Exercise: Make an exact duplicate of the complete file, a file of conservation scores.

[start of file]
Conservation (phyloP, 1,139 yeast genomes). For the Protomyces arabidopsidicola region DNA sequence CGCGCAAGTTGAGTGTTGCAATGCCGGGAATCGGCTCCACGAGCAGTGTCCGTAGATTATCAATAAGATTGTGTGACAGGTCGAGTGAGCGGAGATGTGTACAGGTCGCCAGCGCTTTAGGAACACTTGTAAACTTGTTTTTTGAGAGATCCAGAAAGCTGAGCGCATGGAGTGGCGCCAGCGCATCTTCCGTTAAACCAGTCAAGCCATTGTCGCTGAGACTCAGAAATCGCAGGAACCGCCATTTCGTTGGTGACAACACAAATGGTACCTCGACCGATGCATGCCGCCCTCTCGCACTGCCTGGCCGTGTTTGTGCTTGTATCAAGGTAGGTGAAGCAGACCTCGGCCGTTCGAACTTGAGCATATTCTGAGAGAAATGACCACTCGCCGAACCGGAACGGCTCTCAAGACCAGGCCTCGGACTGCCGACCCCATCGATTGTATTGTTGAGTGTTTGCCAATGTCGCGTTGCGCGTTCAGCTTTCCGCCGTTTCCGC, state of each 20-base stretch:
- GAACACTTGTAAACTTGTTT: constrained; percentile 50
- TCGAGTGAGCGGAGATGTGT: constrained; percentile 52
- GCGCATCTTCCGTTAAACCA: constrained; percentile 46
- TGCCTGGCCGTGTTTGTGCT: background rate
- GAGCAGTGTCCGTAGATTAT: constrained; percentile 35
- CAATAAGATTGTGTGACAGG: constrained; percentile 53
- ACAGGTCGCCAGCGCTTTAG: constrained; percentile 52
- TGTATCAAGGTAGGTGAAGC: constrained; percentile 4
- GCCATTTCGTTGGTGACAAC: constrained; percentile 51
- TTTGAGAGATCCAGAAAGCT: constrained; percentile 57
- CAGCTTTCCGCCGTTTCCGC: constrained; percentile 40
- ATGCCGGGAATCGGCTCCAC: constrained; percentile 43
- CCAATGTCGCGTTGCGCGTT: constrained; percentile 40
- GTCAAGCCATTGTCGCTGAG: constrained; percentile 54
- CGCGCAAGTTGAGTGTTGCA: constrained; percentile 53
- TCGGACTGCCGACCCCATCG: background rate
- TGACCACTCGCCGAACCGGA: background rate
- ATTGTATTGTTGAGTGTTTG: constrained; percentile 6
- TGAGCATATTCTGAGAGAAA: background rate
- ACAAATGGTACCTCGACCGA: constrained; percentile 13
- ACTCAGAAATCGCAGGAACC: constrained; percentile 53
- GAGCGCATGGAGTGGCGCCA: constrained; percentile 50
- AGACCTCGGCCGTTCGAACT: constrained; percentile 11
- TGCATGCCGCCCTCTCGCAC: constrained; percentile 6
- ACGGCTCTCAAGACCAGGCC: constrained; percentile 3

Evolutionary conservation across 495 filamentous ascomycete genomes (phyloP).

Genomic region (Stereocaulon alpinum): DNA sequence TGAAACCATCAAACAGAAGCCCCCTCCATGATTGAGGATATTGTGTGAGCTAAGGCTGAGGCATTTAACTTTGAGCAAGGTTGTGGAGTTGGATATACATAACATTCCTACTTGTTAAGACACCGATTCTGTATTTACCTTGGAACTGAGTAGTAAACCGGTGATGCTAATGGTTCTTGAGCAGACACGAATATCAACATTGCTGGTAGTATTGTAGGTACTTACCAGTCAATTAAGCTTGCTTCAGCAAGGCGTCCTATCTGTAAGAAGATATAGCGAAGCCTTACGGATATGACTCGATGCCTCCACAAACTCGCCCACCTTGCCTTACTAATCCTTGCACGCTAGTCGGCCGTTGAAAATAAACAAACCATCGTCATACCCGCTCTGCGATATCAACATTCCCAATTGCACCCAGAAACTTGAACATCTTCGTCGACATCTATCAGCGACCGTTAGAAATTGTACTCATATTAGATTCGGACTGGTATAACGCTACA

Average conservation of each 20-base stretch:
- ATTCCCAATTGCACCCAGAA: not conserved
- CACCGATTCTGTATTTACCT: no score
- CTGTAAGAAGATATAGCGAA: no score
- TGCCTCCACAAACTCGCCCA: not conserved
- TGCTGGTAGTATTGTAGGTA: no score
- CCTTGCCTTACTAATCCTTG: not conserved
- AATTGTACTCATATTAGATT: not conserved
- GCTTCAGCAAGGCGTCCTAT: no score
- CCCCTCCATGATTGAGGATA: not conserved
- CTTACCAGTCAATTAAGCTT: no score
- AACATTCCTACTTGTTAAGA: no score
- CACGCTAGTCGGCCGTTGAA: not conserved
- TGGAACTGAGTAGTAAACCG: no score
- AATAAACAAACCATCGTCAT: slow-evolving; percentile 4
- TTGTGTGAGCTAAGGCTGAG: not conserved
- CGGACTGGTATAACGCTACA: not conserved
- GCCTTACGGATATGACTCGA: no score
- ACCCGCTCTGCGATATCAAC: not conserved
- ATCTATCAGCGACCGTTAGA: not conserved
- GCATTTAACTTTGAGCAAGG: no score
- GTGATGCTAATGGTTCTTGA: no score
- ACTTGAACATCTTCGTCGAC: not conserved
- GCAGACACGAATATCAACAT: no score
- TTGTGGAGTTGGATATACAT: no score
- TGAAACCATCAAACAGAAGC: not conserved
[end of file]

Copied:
Conservation (phyloP, 1,139 yeast genomes). For the Protomyces arabidopsidicola region DNA sequence CGCGCAAGTTGAGTGTTGCAATGCCGGGAATCGGCTCCACGAGCAGTGTCCGTAGATTATCAATAAGATTGTGTGACAGGTCGAGTGAGCGGAGATGTGTACAGGTCGCCAGCGCTTTAGGAACACTTGTAAACTTGTTTTTTGAGAGATCCAGAAAGCTGAGCGCATGGAGTGGCGCCAGCGCATCTTCCGTTAAACCAGTCAAGCCATTGTCGCTGAGACTCAGAAATCGCAGGAACCGCCATTTCGTTGGTGACAACACAAATGGTACCTCGACCGATGCATGCCGCCCTCTCGCACTGCCTGGCCGTGTTTGTGCTTGTATCAAGGTAGGTGAAGCAGACCTCGGCCGTTCGAACTTGAGCATATTCTGAGAGAAATGACCACTCGCCGAACCGGAACGGCTCTCAAGACCAGGCCTCGGACTGCCGACCCCATCGATTGTATTGTTGAGTGTTTGCCAATGTCGCGTTGCGCGTTCAGCTTTCCGCCGTTTCCGC, state of each 20-base stretch:
- GAACACTTGTAAACTTGTTT: constrained; percentile 50
- TCGAGTGAGCGGAGATGTGT: constrained; percentile 52
- GCGCATCTTCCGTTAAACCA: constrained; percentile 46
- TGCCTGGCCGTGTTTGTGCT: background rate
- GAGCAGTGTCCGTAGATTAT: constrained; percentile 35
- CAATAAGATTGTGTGACAGG: constrained; percentile 53
- ACAGGTCGCCAGCGCTTTAG: constrained; percentile 52
- TGTATCAAGGTAGGTGAAGC: constrained; percentile 4
- GCCATTTCGTTGGTGACAAC: constrained; percentile 51
- TTTGAGAGATCCAGAAAGCT: constrained; percentile 57
- CAGCTTTCCGCCGTTTCCGC: constrained; percentile 40
- ATGCCGGGAATCGGCTCCAC: constrained; percentile 43
- CCAATGTCGCGTTGCGCGTT: constrained; percentile 40
- GTCAAGCCATTGTCGCTGAG: constrained; percentile 54
- CGCGCAAGTTGAGTGTTGCA: constrained; percentile 53
- TCGGACTGCCGACCCCATCG: background rate
- TGACCACTCGCCGAACCGGA: background rate
- ATTGTATTGTTGAGTGTTTG: constrained; percentile 6
- TGAGCATATTCTGAGAGAAA: background rate
- ACAAATGGTACCTCGACCGA: constrained; percentile 13
- ACTCAGAAATCGCAGGAACC: constrained; percentile 53
- GAGCGCATGGAGTGGCGCCA: constrained; percentile 50
- AGACCTCGGCCGTTCGAACT: constrained; percentile 11
- TGCATGCCGCCCTCTCGCAC: constrained; percentile 6
- ACGGCTCTCAAGACCAGGCC: constrained; percentile 3

Evolutionary conservation across 495 filamentous ascomycete genomes (phyloP).

Genomic region (Stereocaulon alpinum): DNA sequence TGAAACCATCAAACAGAAGCCCCCTCCATGATTGAGGATATTGTGTGAGCTAAGGCTGAGGCATTTAACTTTGAGCAAGGTTGTGGAGTTGGATATACATAACATTCCTACTTGTTAAGACACCGATTCTGTATTTACCTTGGAACTGAGTAGTAAACCGGTGATGCTAATGGTTCTTGAGCAGACACGAATATCAACATTGCTGGTAGTATTGTAGGTACTTACCAGTCAATTAAGCTTGCTTCAGCAAGGCGTCCTATCTGTAAGAAGATATAGCGAAGCCTTACGGATATGACTCGATGCCTCCACAAACTCGCCCACCTTGCCTTACTAATCCTTGCACGCTAGTCGGCCGTTGAAAATAAACAAACCATCGTCATACCCGCTCTGCGATATCAACATTCCCAATTGCACCCAGAAACTTGAACATCTTCGTCGACATCTATCAGCGACCGTTAGAAATTGTACTCATATTAGATTCGGACTGGTATAACGCTACA

Average conservation of each 20-base stretch:
- ATTCCCAATTGCACCCAGAA: not conserved
- CACCGATTCTGTATTTACCT: no score
- CTGTAAGAAGATATAGCGAA: no score
- TGCCTCCACAAACTCGCCCA: not conserved
- TGCTGGTAGTATTGTAGGTA: no score
- CCTTGCCTTACTAATCCTTG: not conserved
- AATTGTACTCATATTAGATT: not conserved
- GCTTCAGCAAGGCGTCCTAT: no score
- CCCCTCCATGATTGAGGATA: not conserved
- CTTACCAGTCAATTAAGCTT: no score
- AACATTCCTACTTGTTAAGA: no score
- CACGCTAGTCGGCCGTTGAA: not conserved
- TGGAACTGAGTAGTAAACCG: no score
- AATAAACAAACCATCGTCAT: slow-evolving; percentile 4
- TTGTGTGAGCTAAGGCTGAG: not conserved
- CGGACTGGTATAACGCTACA: not conserved
- GCCTTACGGATATGACTCGA: no score
- ACCCGCTCTGCGATATCAAC: not conserved
- ATCTATCAGCGACCGTTAGA: not conserved
- GCATTTAACTTTGAGCAAGG: no score
- GTGATGCTAATGGTTCTTGA: no score
- ACTTGAACATCTTCGTCGAC: not conserved
- GCAGACACGAATATCAACAT: no score
- TTGTGGAGTTGGATATACAT: no score
- TGAAACCATCAAACAGAAGC: not conserved